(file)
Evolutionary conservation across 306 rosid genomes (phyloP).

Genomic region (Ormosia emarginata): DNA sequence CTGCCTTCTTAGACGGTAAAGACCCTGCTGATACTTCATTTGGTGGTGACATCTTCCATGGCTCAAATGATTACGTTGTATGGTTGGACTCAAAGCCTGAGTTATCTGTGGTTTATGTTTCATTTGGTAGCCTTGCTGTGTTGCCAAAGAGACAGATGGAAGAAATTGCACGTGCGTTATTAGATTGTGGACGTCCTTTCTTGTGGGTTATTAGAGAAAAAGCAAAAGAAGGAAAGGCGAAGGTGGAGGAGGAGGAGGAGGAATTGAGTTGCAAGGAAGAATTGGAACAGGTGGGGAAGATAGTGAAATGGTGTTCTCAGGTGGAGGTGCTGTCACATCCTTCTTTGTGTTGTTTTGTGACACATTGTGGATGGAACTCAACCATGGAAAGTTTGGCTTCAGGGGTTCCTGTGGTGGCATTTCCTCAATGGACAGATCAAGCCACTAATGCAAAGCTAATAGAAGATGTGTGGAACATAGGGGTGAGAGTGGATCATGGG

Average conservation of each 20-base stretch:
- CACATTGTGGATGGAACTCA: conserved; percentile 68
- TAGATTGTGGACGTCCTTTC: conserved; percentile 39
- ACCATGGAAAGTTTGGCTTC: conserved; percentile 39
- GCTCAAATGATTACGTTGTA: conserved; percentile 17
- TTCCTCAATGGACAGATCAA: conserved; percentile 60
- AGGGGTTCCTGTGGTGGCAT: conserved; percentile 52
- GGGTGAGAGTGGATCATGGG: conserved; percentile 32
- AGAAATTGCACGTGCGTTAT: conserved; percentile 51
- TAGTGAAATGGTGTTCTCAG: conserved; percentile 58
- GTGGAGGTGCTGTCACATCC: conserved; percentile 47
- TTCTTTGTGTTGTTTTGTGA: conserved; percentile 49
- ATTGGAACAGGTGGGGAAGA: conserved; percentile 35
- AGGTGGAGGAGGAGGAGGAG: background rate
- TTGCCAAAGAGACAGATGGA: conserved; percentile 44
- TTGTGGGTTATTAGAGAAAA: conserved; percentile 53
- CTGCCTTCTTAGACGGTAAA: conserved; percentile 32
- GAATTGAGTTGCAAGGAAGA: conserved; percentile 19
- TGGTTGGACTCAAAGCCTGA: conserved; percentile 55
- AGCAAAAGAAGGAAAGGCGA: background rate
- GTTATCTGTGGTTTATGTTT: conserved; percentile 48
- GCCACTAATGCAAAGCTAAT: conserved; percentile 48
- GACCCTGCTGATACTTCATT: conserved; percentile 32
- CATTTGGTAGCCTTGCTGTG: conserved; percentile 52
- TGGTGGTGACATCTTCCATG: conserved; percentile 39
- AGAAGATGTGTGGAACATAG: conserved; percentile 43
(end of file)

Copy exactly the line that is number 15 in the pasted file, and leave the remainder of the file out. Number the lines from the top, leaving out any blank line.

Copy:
- ATTGGAACAGGTGGGGAAGA: conserved; percentile 35